Titan’s Sinuous Rilles
New radar images of Saturn’s moon Titan, taken by
the Cassini spacecraft, offer tantalizing clues about the
moon’s geologic history.
New images from the Cassini spacecraft offer further tests
of predictions made by electrical theorist Wallace Thornhill
a little more than a year ago.
The region called Xanadu displays dunes, hills, valleys and
mountains as high as the Appalachians. In fact, NASA
scientists suggest that the landscape looks a lot like
Earth’s surface, though it appears to have been carved
largely in ice.
"This land is heavily tortured, convoluted and filled with
hills and mountains," said Steve Wall, the Cassini radar
team's deputy leader at NASA's Jet Propulsion Laboratory. "Xanadu
has been washed clean. What is left underneath looks like
very porous water ice, maybe filled with caverns."
But this surface profile is a far cry from what NASA
scientists had expected prior to the descent of the Huygens
probe and prior to these more recent radar images. What
scientists expected to find were seas of methane, and the
expectation was based on “simple reasoning.” Great volumes
of methane are escaping from Titan’s atmosphere. Accepted
theory required that this methane be replaced continuously,
or it would have run out millions of years ago. But no
surface methane has been located.
NASA scientists are now dealing with a familiar puzzle – one
that we have observed again and again in the history of
comet investigations. If what theory requires is not seen on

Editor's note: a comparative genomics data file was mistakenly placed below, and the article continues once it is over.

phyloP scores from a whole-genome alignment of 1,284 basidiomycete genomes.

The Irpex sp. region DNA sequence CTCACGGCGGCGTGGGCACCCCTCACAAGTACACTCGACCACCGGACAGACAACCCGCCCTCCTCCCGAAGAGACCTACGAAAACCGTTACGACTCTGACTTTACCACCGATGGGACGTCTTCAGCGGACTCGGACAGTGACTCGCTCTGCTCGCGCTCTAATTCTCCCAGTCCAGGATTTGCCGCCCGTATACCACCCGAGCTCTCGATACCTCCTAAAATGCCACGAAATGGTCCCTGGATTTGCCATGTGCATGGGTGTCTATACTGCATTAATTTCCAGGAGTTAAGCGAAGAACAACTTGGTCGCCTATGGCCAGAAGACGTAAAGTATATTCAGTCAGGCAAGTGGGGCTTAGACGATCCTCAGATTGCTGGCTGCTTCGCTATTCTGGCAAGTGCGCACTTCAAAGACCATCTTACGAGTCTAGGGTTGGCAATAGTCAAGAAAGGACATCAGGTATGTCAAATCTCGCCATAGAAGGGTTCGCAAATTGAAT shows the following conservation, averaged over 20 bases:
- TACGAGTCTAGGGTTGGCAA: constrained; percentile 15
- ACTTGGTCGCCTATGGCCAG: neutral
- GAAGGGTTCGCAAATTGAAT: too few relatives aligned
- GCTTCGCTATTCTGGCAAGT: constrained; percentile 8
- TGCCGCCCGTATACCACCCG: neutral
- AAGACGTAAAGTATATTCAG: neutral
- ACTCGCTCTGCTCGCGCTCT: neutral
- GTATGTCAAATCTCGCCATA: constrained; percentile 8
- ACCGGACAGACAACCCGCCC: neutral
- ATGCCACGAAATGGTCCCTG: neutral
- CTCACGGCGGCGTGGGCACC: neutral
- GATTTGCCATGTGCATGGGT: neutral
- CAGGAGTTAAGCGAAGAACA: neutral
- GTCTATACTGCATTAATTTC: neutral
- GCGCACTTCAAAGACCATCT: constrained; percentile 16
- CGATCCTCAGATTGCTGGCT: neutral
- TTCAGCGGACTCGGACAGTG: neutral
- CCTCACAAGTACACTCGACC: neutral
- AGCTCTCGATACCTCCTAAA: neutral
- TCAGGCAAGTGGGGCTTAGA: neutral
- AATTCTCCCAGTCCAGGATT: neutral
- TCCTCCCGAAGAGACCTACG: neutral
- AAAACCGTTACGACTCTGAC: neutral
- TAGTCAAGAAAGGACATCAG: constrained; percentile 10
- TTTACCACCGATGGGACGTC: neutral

the surface, it must be hidden under the surface – and in
great abundance! (Cf., the
futile search for sufficient surface water on comets to
sustain the “dirty snowball” theory.) So the theorists began
to envision periodic outbursts of methane from subsurface
reservoirs, subsequently raining down in vast floods. But no
such rains have been observed, nor has flowing methane been
found. Therefore, the scientists reason, these rains must be
Following this reasoning, the scientists even have another
observational fact to cite. Across the surface of Xanadu,
images reveal long winding channels (see picture above),
which the scientists identify as methane “river networks.”
The NASA press release states, “At the region's western
edge, dark sand dunes give way to land cut by river
networks, hills and valleys. These narrow river networks
flow onto darker areas, which may be lakes.”
But again, flowing methane has never been found on Titan.
Though no one can predict the actual state of things on
Titan with certainty, we are confident that neither rains of
methane nor rivers of methane nor lakes of methane will be
found on Titan’s surface. The entire line of reasoning
follows from a precarious assumption. We further predict
that if the NASA theorists will look at the topography with
sufficient care, they will see that the so-called rivers do
not follow terrain in the fashion of flowing liquids – which
of course is always downhill.
This expectation is not a wild guess but a cautious
prediction based on the observations of sinuous rilles on
other planets and moons, including the body Thornhill deemed
Titan’s “sister,” the planet Venus. As noted in our
Picture of the Day for Feb 03, 2005, on Venus we see
Baltis Vallis, a sinuous channel with many counterparts on
Venus, this one spanning some 6,800 kilometers. Planetary
scientists claim that Baltis Vallis was cut by flowing lava,
but the ravine, maintaining a constant width, rises and
falls again and again, with some 2 kilometers of elevation
separating its high and low points.
Evidence from both historical investigation and decades of
space exploration suggests that Venus and Titan share a
geologically recent birth in an electrically active phase of
solar system history. Electrical discharges during that
phase would have excavated narrow, sinuous channels as they
traveled uphill and downhill without regard for gravity.
This defiance of gravity is, in fact, one of the defining
features of electric rille formation. And together with
electrically carved rilles, Titan’s continuing loss into
space of a dense natal atmosphere of methane is an expected
consequence of recent birth.
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